Emily works as a practical philosopher and owns LifeWise Philosophical Counselling, located in the Birch Wellness Centre in downtown Winnipeg. Before opening LifeWise, Emily taught courses in the philosophy and political studies departments at the University of Manitoba. Emily is a certified member of the American Philosophical Practitioners Association, an associate of the University of Manitoba's Centre for Professional and Applied Ethics, a member of the Manitoba Association of Playwrights, and she serves on the National Ethics Bowl committee to promote critical discussion in Canadian High Schools.


Robert is a lawyer in private practice, working primarily in the areas of civil litigation and administrative law. He earned a B.A. (Honours) from the University of Manitoba in 2008, and a M.A. from the University of Guelph in 2010. The focus of his historical studies was radical social movements amongst the working classes; to that end, his graduate work focused on popular proto-working-class resistance against raising food prices inn 1790s Britain. After a few years working in IT, he attended and graduated from Robson Hall, Robert served on the board and was and editor of The Canadian Journal of Human Rights, and took interest in access to justice. He articled at the Public Interest Law Centre, an office of Legal Aid Manitoba that focuses on litigation concerning the environment, human rights, Indigenous persons, and consumers and low income persons. He was called to the bar in June 2018. When not working, he enjoys watching films and almost any sport known to humankind. 


Mia Bastien is part of the inaugural class of the Master of Human Rights at the University of Manitoba where she is completing her studies and simultaneously working at the Manitoba Human Rights Commission. Her work and volunteer experience are a reflection of Mia’s dedication to the community. Mia has been committed to serving her local community through her work in the non-profit sector by serving newcomers and refugees at Westman Immigrant Services, where her work received national recognition. Mia has also served as a board member at the Women’s Resource Centre which is focused on providing services to address issues affecting women and families. As a board member she was dedicated to the success of an organization that provides essential services that include counselling, advocacy, legal clinics and wellness programs. Through all her work, Mia is committed to advocacy and greater public education of human rights.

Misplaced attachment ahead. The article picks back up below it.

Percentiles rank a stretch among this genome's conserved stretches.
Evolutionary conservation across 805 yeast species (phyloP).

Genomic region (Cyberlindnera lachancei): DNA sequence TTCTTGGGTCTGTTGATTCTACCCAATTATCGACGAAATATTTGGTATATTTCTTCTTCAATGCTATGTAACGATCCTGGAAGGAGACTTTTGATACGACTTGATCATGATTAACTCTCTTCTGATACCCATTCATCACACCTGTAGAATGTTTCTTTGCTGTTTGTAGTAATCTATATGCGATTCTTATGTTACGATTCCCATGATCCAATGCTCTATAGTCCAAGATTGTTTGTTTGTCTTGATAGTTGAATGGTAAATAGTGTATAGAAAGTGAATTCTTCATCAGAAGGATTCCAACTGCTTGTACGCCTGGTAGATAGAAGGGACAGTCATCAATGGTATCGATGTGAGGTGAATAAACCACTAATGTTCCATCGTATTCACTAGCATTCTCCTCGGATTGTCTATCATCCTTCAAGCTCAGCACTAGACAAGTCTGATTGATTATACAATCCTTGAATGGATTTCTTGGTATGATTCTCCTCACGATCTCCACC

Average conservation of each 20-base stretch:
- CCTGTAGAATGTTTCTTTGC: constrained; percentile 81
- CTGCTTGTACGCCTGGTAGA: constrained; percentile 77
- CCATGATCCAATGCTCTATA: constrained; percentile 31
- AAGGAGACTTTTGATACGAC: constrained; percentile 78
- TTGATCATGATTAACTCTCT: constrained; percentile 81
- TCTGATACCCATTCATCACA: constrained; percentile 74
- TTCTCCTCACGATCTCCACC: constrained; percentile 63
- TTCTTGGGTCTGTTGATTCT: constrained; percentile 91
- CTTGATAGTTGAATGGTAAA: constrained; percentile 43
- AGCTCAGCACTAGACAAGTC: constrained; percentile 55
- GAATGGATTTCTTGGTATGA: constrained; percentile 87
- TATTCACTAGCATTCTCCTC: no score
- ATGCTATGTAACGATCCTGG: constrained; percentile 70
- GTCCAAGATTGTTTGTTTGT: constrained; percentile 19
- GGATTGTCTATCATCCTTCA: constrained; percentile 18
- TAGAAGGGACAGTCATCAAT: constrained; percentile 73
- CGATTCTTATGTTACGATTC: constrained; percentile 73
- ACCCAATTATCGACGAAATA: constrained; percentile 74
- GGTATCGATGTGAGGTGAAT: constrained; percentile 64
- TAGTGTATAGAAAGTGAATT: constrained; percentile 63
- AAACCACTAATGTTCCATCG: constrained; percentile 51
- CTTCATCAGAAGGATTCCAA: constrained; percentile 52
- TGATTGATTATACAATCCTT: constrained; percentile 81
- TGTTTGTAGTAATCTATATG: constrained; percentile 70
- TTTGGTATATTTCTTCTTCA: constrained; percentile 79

Izzeddin Hawamda was born and raised in a rural village just outside of the city of Nablus in the West Bank, Palestine. He has lived in Canada for over 15 years and currently works as a high school teacher. He is currently working toward a PhD in Peace and Conflict Studies at the University of Manitoba. Izzeddin, along with Jewish-Canadian, and Quaker colleagues, is a co-founder of Gaser and has been speaking publicly about the power of dialogue and the importance of sharing, listening, and respecting diverse perspectives and narratives. Izzeddin is also working to develop opportunities for Indigenous students and newcomer students to share spaces and stories in an effort to build bridges and break down the barriers. 


Jessica da Silva has a Master’s in Political Science from the University of Manitoba and a Bachelor of Arts in International Relations from Escola Superior de Administração e Marketing, Brazil. She has been volunteering and employed with the charitable and non-profit sector, focusing on youth, women’s issues, and community building. She is currently working at Youth Agencies Alliance (YAA). YAA is a collective voice that strengthens and enhances the capacity of youth-serving agencies in Winnipeg. Jessica believes that in order to create a more equitable and just society, we need to rethink and reconstruct our social norms, institutions, and relations. Because they were built on ideologies (i.e. capitalism, racism, patriarchy, Christianity) that foments gender, economic and racial inequalities, discrimination, and violence around the globe. Accordingly, she wants to be an active member and supporter of organizations, programs, initiatives, and movements that transcend our so-called normal, creating a society that prioritizes equality, respect for nature and all forms of life, and a better future for everyone. To do so, we need to put human rights at the centre of our decision-making process, recognizing that the inherent dignity and the access to equal and inalienable rights to all is the foundation of freedom, justice, and peace.